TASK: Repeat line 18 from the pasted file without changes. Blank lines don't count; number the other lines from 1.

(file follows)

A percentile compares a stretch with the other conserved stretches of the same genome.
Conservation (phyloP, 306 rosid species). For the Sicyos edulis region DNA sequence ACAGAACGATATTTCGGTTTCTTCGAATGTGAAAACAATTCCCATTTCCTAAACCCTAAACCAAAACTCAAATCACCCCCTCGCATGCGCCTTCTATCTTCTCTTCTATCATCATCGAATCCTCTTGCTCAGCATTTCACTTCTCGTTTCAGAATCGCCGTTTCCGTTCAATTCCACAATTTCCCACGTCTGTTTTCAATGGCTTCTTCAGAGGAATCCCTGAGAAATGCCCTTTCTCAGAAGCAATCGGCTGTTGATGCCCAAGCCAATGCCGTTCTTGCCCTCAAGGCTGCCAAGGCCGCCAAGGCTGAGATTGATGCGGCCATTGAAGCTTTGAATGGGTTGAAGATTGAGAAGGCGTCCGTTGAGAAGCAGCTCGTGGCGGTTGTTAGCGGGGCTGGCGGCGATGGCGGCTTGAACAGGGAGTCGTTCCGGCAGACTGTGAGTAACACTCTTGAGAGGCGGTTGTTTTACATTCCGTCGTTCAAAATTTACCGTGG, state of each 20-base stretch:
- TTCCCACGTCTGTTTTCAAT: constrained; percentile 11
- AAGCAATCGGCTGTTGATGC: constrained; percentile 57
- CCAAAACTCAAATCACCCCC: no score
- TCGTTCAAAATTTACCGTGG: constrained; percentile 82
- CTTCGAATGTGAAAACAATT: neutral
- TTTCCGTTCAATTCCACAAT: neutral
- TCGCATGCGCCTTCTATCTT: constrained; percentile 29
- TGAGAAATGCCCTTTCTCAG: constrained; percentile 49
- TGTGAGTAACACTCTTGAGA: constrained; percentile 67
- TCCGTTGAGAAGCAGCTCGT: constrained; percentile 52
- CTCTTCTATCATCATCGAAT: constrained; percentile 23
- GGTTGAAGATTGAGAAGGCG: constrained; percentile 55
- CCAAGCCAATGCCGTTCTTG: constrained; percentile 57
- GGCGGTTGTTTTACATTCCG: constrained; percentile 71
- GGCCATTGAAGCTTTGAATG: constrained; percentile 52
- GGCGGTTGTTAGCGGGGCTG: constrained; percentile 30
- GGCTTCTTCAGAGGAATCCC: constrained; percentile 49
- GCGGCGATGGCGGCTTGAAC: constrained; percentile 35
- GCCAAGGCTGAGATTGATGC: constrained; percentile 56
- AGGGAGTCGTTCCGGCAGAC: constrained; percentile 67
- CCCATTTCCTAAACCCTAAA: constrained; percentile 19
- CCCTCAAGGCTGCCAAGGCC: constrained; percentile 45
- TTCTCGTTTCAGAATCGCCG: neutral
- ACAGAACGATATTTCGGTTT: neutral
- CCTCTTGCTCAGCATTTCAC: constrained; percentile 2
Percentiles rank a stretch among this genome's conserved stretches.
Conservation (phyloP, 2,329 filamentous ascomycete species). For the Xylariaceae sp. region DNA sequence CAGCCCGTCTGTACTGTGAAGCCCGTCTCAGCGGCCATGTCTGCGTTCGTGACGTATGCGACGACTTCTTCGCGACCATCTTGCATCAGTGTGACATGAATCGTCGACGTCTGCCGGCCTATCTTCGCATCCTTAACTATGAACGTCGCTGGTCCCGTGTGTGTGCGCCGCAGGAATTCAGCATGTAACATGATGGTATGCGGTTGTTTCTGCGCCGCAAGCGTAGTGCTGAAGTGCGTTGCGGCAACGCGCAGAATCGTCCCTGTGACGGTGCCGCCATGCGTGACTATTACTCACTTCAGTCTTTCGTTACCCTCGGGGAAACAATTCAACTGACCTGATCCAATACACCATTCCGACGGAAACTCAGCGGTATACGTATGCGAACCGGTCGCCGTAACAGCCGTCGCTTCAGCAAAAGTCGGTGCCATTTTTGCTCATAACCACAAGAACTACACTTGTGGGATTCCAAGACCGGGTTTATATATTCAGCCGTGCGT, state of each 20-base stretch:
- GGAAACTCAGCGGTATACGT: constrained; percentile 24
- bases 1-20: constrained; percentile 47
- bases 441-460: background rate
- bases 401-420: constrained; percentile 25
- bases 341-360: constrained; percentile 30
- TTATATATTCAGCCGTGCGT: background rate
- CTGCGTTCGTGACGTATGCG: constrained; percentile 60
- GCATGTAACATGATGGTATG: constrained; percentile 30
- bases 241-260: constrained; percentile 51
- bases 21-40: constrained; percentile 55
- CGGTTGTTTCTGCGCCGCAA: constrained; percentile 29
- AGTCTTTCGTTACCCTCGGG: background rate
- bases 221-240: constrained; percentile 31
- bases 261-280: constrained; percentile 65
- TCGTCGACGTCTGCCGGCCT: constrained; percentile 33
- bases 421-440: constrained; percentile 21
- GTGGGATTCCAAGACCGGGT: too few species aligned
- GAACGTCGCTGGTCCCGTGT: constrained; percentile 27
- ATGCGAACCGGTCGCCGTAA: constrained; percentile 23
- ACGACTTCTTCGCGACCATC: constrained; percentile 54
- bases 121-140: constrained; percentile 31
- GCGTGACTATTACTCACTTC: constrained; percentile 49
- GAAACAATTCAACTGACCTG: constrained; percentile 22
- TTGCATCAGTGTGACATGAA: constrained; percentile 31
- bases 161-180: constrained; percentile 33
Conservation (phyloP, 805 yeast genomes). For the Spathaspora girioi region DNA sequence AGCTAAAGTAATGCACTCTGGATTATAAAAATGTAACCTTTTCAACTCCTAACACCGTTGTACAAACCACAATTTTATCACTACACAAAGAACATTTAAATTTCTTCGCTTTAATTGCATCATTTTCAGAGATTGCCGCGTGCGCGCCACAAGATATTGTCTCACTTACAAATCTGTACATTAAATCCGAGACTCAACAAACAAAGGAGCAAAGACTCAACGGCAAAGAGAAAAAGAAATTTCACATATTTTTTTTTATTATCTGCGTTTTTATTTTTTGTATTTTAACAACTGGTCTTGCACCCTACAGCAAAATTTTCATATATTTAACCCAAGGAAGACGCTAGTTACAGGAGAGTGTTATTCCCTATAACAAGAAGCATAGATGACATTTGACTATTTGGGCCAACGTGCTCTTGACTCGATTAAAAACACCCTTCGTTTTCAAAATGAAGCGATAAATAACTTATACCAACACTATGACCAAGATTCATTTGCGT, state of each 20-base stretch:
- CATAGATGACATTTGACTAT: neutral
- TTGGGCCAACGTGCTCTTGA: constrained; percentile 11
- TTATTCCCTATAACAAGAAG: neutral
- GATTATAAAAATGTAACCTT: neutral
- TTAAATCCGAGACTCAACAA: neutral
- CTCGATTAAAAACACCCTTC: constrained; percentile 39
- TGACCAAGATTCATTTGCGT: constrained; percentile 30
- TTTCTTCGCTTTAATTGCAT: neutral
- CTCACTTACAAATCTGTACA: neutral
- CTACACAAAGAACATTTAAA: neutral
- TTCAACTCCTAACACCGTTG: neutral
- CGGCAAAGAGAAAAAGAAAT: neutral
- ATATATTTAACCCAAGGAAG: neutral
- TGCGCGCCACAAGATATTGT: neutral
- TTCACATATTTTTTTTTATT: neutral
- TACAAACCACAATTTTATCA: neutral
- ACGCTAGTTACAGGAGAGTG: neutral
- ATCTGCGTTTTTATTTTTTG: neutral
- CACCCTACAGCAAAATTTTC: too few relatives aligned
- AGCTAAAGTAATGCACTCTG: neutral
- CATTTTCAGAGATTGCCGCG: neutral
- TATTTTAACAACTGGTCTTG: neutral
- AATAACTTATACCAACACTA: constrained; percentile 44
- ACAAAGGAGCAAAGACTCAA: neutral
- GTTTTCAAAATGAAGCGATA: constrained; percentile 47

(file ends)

- GGCGGTTGTTAGCGGGGCTG: constrained; percentile 30